THE SILVER CASE: What Is Uehara Kamui?

Screenshot from Samurai Champloo: Sidetracked. In normal gameplay, Worso is running toward the camera down a path in a snow-covered forest. Beams of light shine through the canopy.
Playing as Worso.

In the second Mugen chapter, “Quick as Lightning: Watch for the Witch,” Worso introduces the prophecy that three people matching Jin, Mugen, and Fuu’s description will appear as “saviors” after he himself defeats a “demon.” “Self-Contradiction: Word of Warning” elaborates that the legend involves Worso becoming an “oni,” a point I will return to later. However, Jin and Mugen spend the story as the Tsurumaki clan’s oblivious patsies. Worso is a player character in a proactive role, defeating the main villain entirely on his own while the player is stuck with joke final bosses in the Jin and Mugen storylines. In these ways, it may avoid becoming the Japanese equivalent of a white savior narrative.


Screenshot from Samurai Champloo: Sidetracked. Jin sits on the left. Ranke, a large, long-haired man wearing a yellow robe, sits on the right. Between them a hot pot hangs over a firepit. The subtitles show Ranke's dialogue: "Of course, anyone can talk to bears."

The second Jin chapter, “Once in a Lifetime: Close Crows,” introduces kamuy to the plot. It features Nochiyu finding a bear attacking Jin and peacefully talking the animal down. Ranke, Nochiyu’s caretaker, explains that “anyone” can talk to a bear because a the animal has a kamuy. He tells Jin that, in her unconscious, Nochiyu is always talking to “[a]nything that has a Kamui, a spirit.” She later demonstrates the ability to temporarily subdue an inferno by speaking to its kamuy. Clearly, kamuy are definitely, literally real in this setting. The Ainu characters regard kamuy as essential and sacred but also part of everyday life. At the close of the chapter, the Matsumae/Europeans kill Ranke, torch the Tsurumaki clan’s estate, and abduct Nochiyu. Kamuy are not mentioned again for the duration of the Jin or Mugen stories until the last chapter, “A Fierce Battle: The End for End,” which has the same title for both characters.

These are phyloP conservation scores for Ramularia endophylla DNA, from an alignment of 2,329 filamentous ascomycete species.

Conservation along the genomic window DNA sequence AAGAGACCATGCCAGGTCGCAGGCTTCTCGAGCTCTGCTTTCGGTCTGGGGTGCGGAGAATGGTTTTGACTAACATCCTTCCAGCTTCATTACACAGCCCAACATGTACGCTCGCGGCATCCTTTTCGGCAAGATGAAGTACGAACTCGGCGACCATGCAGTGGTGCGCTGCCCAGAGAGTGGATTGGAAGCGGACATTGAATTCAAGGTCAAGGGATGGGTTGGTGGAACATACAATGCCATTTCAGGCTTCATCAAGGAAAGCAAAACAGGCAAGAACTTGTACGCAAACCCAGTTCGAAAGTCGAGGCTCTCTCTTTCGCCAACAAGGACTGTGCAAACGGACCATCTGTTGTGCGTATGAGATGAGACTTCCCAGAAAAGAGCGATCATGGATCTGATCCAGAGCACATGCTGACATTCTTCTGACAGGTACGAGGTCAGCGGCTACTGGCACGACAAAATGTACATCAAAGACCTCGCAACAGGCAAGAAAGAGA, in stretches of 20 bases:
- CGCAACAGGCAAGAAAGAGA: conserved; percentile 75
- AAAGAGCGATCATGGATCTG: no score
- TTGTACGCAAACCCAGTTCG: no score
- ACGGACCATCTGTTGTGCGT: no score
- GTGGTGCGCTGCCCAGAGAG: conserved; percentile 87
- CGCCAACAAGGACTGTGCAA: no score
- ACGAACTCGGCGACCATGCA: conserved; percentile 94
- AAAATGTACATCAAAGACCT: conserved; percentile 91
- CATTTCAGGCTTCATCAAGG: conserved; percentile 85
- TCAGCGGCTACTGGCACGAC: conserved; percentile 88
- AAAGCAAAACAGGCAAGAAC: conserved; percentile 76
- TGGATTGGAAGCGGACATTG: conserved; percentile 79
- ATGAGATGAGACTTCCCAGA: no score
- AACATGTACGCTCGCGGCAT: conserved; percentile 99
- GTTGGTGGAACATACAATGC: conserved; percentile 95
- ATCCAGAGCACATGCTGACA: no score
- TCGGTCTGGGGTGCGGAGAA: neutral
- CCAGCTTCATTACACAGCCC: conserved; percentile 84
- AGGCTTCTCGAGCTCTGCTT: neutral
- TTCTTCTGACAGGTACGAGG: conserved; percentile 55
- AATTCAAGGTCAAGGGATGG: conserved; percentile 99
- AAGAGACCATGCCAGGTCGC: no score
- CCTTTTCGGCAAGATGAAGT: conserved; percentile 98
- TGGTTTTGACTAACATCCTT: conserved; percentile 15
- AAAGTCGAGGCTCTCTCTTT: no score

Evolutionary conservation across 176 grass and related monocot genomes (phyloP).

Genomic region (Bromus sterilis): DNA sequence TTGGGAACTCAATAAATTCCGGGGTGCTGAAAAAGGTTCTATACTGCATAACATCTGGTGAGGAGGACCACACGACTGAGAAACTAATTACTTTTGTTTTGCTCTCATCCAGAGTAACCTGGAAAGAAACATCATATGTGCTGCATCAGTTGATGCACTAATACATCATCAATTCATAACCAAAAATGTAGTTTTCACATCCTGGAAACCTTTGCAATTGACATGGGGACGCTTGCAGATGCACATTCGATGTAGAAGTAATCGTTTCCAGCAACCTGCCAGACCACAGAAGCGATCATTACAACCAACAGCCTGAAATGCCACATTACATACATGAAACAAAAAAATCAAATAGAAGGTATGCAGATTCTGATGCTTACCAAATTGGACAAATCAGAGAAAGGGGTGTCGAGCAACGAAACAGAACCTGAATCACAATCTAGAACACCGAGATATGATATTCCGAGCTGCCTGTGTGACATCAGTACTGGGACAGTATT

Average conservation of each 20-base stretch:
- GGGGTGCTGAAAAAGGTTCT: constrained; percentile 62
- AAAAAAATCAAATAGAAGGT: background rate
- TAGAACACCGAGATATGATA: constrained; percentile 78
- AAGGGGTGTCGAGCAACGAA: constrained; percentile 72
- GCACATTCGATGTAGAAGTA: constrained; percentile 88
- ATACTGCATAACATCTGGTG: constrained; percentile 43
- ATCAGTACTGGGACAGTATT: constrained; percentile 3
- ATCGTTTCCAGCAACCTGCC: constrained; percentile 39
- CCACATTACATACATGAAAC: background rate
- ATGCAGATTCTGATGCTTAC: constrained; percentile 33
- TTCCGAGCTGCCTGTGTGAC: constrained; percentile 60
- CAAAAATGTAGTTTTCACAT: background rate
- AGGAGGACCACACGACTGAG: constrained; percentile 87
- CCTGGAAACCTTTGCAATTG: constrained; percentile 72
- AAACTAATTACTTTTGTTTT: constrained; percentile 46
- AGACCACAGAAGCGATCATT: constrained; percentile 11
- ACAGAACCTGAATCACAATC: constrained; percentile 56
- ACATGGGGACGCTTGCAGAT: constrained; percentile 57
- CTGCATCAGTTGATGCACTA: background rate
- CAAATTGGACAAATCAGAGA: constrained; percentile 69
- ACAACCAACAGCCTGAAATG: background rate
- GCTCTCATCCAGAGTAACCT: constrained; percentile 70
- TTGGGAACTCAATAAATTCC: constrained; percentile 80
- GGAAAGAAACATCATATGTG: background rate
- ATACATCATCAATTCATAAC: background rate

Worso’s story features much more about kamui, with the Tsurumaki characters repeatedly referring to them, venerating them, and indicating their ritual importance. “Everything in this world has a kamui that dwells within it. Everything in this world is a gift from the kamui.”

Screenshot from Samurai Champloo: Sidetracked. Against a twilight sky stands Worso. The subtitles show him saying, "Everything in this world has a kamui that dwells within it."

While he wants to regain the land of his ancestors, “All Things in Nature: Walk in the Woods” introduces Worso’s more immediate motivation: a concern with ritual. Three weeks prior to the opening level, after the Matsumae betrayed and killed his father, “the vital role of conducting the opunire, the ceremony for returning the souls of bears” descends to him. The opunire is an Ainu ceremony performed for the kamuy of bears killed in hunts (Utagawa 257).